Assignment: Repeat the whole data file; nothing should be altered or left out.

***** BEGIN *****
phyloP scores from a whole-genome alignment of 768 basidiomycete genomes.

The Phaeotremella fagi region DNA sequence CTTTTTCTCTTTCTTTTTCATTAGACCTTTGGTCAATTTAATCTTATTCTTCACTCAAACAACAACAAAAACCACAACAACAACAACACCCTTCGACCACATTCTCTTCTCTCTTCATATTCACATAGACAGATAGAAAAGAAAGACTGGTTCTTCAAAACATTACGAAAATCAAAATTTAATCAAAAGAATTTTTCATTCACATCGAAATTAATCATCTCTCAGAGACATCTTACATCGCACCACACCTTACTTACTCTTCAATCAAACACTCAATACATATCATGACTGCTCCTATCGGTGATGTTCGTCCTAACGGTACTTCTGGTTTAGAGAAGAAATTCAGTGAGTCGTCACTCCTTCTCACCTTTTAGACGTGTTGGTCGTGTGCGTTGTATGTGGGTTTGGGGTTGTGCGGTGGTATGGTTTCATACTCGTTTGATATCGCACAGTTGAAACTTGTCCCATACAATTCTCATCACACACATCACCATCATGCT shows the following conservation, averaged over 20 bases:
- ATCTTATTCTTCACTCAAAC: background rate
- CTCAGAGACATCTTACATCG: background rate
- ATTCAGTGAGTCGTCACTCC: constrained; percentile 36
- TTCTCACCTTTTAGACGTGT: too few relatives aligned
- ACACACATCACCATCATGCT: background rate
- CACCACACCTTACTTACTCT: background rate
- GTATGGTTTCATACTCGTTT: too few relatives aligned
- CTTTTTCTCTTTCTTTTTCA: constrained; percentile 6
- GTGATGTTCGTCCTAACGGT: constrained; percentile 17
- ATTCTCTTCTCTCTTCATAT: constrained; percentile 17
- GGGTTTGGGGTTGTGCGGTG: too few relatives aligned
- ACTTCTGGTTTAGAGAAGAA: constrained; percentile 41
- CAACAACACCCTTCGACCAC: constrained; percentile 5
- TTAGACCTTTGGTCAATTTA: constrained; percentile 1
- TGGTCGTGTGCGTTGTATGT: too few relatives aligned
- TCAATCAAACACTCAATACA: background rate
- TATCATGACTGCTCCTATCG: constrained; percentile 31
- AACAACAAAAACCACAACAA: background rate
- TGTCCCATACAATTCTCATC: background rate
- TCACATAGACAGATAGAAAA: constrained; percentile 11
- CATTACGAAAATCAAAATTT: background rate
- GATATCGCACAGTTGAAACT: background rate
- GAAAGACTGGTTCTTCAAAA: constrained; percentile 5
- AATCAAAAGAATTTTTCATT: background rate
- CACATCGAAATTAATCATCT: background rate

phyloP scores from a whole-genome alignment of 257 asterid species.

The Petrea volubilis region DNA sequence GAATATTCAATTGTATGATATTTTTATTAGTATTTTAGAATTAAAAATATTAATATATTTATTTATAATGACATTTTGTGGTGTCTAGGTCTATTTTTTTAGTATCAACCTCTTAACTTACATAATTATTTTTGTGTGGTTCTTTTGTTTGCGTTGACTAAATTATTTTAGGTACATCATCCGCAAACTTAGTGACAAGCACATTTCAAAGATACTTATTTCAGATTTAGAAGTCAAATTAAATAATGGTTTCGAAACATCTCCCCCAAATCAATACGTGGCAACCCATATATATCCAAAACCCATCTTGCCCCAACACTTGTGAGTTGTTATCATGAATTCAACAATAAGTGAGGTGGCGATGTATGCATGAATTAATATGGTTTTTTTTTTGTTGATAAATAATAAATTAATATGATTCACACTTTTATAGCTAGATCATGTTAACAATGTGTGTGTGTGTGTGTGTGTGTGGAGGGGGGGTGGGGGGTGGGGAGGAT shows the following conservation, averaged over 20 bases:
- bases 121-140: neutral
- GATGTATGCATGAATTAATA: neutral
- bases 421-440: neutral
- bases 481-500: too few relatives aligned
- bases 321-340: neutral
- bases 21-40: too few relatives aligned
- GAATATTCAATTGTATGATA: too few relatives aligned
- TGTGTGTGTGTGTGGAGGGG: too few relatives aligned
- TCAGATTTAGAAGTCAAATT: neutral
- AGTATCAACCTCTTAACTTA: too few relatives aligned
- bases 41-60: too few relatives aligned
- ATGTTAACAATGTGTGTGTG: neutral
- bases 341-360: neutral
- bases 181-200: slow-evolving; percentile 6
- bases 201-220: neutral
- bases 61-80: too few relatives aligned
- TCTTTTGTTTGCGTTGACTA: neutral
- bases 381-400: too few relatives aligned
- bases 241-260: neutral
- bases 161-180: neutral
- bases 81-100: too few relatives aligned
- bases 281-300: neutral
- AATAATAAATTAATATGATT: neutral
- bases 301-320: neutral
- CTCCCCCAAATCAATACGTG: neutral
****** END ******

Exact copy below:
phyloP scores from a whole-genome alignment of 768 basidiomycete genomes.

The Phaeotremella fagi region DNA sequence CTTTTTCTCTTTCTTTTTCATTAGACCTTTGGTCAATTTAATCTTATTCTTCACTCAAACAACAACAAAAACCACAACAACAACAACACCCTTCGACCACATTCTCTTCTCTCTTCATATTCACATAGACAGATAGAAAAGAAAGACTGGTTCTTCAAAACATTACGAAAATCAAAATTTAATCAAAAGAATTTTTCATTCACATCGAAATTAATCATCTCTCAGAGACATCTTACATCGCACCACACCTTACTTACTCTTCAATCAAACACTCAATACATATCATGACTGCTCCTATCGGTGATGTTCGTCCTAACGGTACTTCTGGTTTAGAGAAGAAATTCAGTGAGTCGTCACTCCTTCTCACCTTTTAGACGTGTTGGTCGTGTGCGTTGTATGTGGGTTTGGGGTTGTGCGGTGGTATGGTTTCATACTCGTTTGATATCGCACAGTTGAAACTTGTCCCATACAATTCTCATCACACACATCACCATCATGCT shows the following conservation, averaged over 20 bases:
- ATCTTATTCTTCACTCAAAC: background rate
- CTCAGAGACATCTTACATCG: background rate
- ATTCAGTGAGTCGTCACTCC: constrained; percentile 36
- TTCTCACCTTTTAGACGTGT: too few relatives aligned
- ACACACATCACCATCATGCT: background rate
- CACCACACCTTACTTACTCT: background rate
- GTATGGTTTCATACTCGTTT: too few relatives aligned
- CTTTTTCTCTTTCTTTTTCA: constrained; percentile 6
- GTGATGTTCGTCCTAACGGT: constrained; percentile 17
- ATTCTCTTCTCTCTTCATAT: constrained; percentile 17
- GGGTTTGGGGTTGTGCGGTG: too few relatives aligned
- ACTTCTGGTTTAGAGAAGAA: constrained; percentile 41
- CAACAACACCCTTCGACCAC: constrained; percentile 5
- TTAGACCTTTGGTCAATTTA: constrained; percentile 1
- TGGTCGTGTGCGTTGTATGT: too few relatives aligned
- TCAATCAAACACTCAATACA: background rate
- TATCATGACTGCTCCTATCG: constrained; percentile 31
- AACAACAAAAACCACAACAA: background rate
- TGTCCCATACAATTCTCATC: background rate
- TCACATAGACAGATAGAAAA: constrained; percentile 11
- CATTACGAAAATCAAAATTT: background rate
- GATATCGCACAGTTGAAACT: background rate
- GAAAGACTGGTTCTTCAAAA: constrained; percentile 5
- AATCAAAAGAATTTTTCATT: background rate
- CACATCGAAATTAATCATCT: background rate

phyloP scores from a whole-genome alignment of 257 asterid species.

The Petrea volubilis region DNA sequence GAATATTCAATTGTATGATATTTTTATTAGTATTTTAGAATTAAAAATATTAATATATTTATTTATAATGACATTTTGTGGTGTCTAGGTCTATTTTTTTAGTATCAACCTCTTAACTTACATAATTATTTTTGTGTGGTTCTTTTGTTTGCGTTGACTAAATTATTTTAGGTACATCATCCGCAAACTTAGTGACAAGCACATTTCAAAGATACTTATTTCAGATTTAGAAGTCAAATTAAATAATGGTTTCGAAACATCTCCCCCAAATCAATACGTGGCAACCCATATATATCCAAAACCCATCTTGCCCCAACACTTGTGAGTTGTTATCATGAATTCAACAATAAGTGAGGTGGCGATGTATGCATGAATTAATATGGTTTTTTTTTTGTTGATAAATAATAAATTAATATGATTCACACTTTTATAGCTAGATCATGTTAACAATGTGTGTGTGTGTGTGTGTGTGTGGAGGGGGGGTGGGGGGTGGGGAGGAT shows the following conservation, averaged over 20 bases:
- bases 121-140: neutral
- GATGTATGCATGAATTAATA: neutral
- bases 421-440: neutral
- bases 481-500: too few relatives aligned
- bases 321-340: neutral
- bases 21-40: too few relatives aligned
- GAATATTCAATTGTATGATA: too few relatives aligned
- TGTGTGTGTGTGTGGAGGGG: too few relatives aligned
- TCAGATTTAGAAGTCAAATT: neutral
- AGTATCAACCTCTTAACTTA: too few relatives aligned
- bases 41-60: too few relatives aligned
- ATGTTAACAATGTGTGTGTG: neutral
- bases 341-360: neutral
- bases 181-200: slow-evolving; percentile 6
- bases 201-220: neutral
- bases 61-80: too few relatives aligned
- TCTTTTGTTTGCGTTGACTA: neutral
- bases 381-400: too few relatives aligned
- bases 241-260: neutral
- bases 161-180: neutral
- bases 81-100: too few relatives aligned
- bases 281-300: neutral
- AATAATAAATTAATATGATT: neutral
- bases 301-320: neutral
- CTCCCCCAAATCAATACGTG: neutral